Onions are one of nature’s most fabulous creations when it comes to food. They turn bland meals into something divine and taste great, both raw and cooked. Of course, it’s easy to grab any onion from the bin at your local grocery store when a recipe calls for onions but did you know there is a difference between white onion vs yellow onion?
The onion is an extremely versatile vegetable that tastes wonderful in everything from tacos, stir-fry, and guacamole to onion rings and French onion soup.
They are the perfect garnish, and caramelizing them with olive oil mellows the flavor if you prefer less oniony food. They are even fantastic for pickling.
There are many onion types, from spring onions, green onions, and scallions, to leeks, pearl onions, and shallots. Some are dainty with a mild flavor, and others are large with a pungent flavor.
They also range in color, including green, red, yellow, and white. With so many choices, it’s often challenging knowing which ones to use. Therefore, it’s essential to understand the differences when using them to create dishes.
Differences and Similarities of White and Yellow Onions
While white and yellow onions are similar, and growing onions from scraps or bulbils is the same, they differ when it comes to taste and appearance. Plant sprouted onions in a container or out in the garden.
Discover the difference between white and yellow onion and their nutritional values. Read some tips for using them in recipes.
Are White Onions and Yellow Onions the Same?
You decide to make a new recipe that calls for onions. This seems simple enough until you head to the store and see bins full of various onion types. Not sure what to do, you grab both a white and yellow onion and head home. But, are white onions and yellow onions the same?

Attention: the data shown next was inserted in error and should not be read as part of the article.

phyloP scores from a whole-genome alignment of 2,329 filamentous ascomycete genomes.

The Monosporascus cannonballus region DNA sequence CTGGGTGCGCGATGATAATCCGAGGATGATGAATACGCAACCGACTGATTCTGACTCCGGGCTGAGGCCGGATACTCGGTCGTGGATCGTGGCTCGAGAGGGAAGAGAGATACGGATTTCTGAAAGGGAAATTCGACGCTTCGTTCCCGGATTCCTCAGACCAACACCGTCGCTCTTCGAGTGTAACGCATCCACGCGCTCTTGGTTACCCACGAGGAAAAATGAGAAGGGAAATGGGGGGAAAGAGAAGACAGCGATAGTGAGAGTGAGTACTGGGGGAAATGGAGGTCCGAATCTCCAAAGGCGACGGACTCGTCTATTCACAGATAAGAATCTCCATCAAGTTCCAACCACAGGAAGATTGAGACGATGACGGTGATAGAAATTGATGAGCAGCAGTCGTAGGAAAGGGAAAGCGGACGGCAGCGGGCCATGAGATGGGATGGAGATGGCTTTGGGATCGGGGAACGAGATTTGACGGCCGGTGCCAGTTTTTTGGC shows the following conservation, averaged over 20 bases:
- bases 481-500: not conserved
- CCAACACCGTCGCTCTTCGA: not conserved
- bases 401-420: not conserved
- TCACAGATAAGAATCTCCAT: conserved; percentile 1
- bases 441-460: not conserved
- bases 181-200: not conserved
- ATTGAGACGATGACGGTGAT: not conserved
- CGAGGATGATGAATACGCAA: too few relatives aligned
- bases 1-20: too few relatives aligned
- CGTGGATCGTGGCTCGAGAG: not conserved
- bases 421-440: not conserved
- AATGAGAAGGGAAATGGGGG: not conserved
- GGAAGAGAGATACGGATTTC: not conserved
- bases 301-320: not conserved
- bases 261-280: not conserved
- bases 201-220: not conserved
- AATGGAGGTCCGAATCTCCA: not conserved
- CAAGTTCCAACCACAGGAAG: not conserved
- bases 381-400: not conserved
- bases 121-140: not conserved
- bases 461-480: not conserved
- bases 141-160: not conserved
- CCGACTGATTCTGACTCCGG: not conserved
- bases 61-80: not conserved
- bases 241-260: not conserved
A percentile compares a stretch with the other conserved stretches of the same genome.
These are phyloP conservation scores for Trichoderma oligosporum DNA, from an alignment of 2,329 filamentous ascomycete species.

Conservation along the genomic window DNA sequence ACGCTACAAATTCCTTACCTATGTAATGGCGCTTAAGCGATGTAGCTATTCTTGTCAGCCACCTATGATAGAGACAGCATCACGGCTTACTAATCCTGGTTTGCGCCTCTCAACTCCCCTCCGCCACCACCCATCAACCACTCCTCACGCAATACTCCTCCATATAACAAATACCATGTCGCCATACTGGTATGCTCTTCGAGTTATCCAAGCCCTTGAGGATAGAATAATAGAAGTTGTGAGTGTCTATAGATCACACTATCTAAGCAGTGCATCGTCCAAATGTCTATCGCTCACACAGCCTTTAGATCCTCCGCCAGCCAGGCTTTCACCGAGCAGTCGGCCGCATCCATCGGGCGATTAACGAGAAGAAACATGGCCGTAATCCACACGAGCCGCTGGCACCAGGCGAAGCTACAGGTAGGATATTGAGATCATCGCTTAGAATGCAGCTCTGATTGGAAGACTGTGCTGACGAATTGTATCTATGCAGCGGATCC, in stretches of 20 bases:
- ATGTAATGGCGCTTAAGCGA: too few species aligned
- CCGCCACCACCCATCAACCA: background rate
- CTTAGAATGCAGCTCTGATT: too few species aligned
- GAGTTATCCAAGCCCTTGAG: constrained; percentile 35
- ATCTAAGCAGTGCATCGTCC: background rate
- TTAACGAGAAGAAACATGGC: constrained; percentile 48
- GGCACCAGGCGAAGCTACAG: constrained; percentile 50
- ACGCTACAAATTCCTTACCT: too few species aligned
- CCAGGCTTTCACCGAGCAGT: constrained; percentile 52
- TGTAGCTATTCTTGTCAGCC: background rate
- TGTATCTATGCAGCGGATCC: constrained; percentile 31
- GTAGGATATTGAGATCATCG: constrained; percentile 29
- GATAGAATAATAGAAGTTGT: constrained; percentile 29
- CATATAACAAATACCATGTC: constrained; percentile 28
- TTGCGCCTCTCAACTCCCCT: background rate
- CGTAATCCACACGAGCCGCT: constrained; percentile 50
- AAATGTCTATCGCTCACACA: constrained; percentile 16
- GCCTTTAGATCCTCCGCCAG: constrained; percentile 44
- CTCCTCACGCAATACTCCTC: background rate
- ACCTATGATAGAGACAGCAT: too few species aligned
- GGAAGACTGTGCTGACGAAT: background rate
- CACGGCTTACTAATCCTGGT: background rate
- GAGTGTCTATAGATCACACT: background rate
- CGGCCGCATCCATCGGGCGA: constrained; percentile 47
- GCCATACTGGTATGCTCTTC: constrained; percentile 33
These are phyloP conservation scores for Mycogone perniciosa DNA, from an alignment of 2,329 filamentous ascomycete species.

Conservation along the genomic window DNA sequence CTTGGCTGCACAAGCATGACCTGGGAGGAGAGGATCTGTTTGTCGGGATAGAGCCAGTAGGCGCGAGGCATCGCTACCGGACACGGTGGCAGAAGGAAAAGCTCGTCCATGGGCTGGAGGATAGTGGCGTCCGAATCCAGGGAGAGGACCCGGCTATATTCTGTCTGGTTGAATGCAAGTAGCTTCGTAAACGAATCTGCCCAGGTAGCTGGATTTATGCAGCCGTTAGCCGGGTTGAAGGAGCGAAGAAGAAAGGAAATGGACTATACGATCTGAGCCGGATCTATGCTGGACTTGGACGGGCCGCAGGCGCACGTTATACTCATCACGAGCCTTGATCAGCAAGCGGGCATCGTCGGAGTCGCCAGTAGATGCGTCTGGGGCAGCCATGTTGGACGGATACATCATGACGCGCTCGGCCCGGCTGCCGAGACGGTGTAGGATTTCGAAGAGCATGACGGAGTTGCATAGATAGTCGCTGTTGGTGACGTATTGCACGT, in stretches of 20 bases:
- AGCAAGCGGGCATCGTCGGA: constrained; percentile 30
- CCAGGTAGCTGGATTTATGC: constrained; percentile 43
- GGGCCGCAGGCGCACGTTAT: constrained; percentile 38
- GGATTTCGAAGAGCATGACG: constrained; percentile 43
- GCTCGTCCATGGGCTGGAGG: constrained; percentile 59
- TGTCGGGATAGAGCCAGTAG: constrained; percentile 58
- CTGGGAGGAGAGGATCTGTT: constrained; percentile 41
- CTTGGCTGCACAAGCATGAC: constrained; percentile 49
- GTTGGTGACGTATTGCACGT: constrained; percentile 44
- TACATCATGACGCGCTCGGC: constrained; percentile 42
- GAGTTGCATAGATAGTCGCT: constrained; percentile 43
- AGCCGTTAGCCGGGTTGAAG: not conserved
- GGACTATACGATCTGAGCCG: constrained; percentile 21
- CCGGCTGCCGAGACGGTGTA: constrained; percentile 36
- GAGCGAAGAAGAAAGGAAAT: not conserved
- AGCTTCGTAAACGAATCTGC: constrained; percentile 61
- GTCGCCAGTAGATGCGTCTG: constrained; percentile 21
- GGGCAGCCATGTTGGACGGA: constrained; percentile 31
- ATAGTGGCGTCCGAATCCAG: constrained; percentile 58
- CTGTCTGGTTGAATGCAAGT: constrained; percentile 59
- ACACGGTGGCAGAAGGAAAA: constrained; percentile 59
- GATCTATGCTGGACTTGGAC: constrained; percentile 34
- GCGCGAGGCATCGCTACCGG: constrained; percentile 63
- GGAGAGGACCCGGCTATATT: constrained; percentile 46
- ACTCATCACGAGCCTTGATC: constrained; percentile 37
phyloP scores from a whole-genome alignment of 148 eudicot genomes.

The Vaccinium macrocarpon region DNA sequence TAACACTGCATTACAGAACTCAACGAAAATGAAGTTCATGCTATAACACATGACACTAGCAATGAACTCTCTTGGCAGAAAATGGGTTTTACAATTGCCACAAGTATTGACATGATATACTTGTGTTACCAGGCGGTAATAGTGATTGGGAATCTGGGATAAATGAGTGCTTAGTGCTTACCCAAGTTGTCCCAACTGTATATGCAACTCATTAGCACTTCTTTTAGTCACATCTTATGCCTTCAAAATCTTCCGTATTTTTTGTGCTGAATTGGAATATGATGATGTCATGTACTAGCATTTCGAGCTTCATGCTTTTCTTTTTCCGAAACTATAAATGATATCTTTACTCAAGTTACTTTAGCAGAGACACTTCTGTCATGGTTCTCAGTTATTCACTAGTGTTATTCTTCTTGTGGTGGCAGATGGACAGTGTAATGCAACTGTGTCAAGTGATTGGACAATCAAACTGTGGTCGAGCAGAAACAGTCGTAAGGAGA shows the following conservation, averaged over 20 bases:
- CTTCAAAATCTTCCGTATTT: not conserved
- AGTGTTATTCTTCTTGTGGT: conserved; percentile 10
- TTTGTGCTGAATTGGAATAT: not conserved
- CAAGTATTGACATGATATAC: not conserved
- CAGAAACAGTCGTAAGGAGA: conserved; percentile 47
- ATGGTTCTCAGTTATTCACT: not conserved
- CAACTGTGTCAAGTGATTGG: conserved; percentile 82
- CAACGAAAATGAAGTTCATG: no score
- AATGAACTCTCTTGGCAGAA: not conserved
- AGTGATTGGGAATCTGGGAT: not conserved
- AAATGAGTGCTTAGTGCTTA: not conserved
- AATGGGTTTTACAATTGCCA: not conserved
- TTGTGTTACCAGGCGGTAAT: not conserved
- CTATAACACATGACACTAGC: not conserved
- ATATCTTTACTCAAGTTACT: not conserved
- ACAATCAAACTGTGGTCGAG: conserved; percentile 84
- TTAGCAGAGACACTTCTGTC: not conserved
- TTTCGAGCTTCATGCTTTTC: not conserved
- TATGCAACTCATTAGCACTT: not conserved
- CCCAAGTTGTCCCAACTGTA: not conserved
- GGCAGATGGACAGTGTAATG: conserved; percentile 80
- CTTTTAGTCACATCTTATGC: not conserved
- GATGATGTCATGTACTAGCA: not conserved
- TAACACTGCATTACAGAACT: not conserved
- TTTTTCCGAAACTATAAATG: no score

All onions are alliums, but some of them we use as bulbs, like white and yellow onions, while others, like chives, scallions, and green onions, we use by harvesting the green leafy tops.
There are four main types of onions: red, white, yellow, and sweet onions. But, are white onions and yellow onions the same?
Both yellow and white onions have papery skin over their flesh, but white onions have white skin, and yellow onions have light brown skin. They are a healthy addition to your diet, whether you enjoy eating raw onions or you prefer to brown onions with butter.
As far as storage goes, how long do onions last in pantry, fridge, and freezer? Luckily, these onions all last about the same amount of time no matter what preservation method you use.
Nutritional Difference between White and Yellow Onion
We all understand that carrots are rich in beta carotene, and tomatoes contain lycopene, but is there much of a nutritional difference between white and yellow onion? Learn which vitamins, minerals, and antioxidants both onions have and which one is healthier for your diet.
Both onions have little to no fat or cholesterol. They are low in calories and carbs and contain fiber, protein, vitamins C and B6, folate, and potassium.